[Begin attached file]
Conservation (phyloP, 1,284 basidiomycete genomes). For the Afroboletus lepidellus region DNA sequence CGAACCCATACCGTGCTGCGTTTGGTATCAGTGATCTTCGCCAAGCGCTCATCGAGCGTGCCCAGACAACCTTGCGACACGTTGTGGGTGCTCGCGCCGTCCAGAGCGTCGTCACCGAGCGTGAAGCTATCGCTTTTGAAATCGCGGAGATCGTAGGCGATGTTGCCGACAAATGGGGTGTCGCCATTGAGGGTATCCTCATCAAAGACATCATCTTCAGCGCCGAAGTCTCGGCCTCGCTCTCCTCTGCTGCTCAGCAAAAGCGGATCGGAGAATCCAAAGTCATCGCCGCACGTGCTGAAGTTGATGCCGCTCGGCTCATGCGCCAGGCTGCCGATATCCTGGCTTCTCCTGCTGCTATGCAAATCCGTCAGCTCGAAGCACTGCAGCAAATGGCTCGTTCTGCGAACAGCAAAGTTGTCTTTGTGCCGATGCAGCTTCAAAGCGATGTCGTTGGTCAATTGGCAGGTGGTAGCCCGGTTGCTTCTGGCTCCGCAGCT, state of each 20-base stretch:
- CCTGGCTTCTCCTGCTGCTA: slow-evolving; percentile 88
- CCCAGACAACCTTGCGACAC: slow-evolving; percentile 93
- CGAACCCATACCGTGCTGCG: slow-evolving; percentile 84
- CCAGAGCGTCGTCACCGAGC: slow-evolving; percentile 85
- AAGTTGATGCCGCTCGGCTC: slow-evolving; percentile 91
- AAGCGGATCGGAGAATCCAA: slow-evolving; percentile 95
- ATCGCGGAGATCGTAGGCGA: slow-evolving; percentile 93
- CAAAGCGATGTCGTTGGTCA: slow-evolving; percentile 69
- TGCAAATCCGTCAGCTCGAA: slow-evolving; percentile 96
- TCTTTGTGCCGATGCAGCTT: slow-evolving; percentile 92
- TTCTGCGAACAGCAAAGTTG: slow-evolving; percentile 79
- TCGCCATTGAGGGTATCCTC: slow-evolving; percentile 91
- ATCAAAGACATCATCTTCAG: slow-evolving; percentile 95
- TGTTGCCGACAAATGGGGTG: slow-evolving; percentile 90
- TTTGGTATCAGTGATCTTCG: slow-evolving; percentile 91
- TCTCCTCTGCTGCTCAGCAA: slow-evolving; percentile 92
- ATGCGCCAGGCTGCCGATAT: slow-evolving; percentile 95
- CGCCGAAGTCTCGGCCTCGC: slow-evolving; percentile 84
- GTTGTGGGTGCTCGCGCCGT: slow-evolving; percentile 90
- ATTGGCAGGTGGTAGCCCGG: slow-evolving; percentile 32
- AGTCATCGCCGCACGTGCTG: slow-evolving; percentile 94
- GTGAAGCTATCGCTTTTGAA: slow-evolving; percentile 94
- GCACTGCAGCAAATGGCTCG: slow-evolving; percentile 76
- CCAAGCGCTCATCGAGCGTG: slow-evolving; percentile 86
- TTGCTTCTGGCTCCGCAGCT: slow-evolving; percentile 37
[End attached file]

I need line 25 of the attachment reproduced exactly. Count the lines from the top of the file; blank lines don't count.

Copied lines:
- CCAAGCGCTCATCGAGCGTG: slow-evolving; percentile 86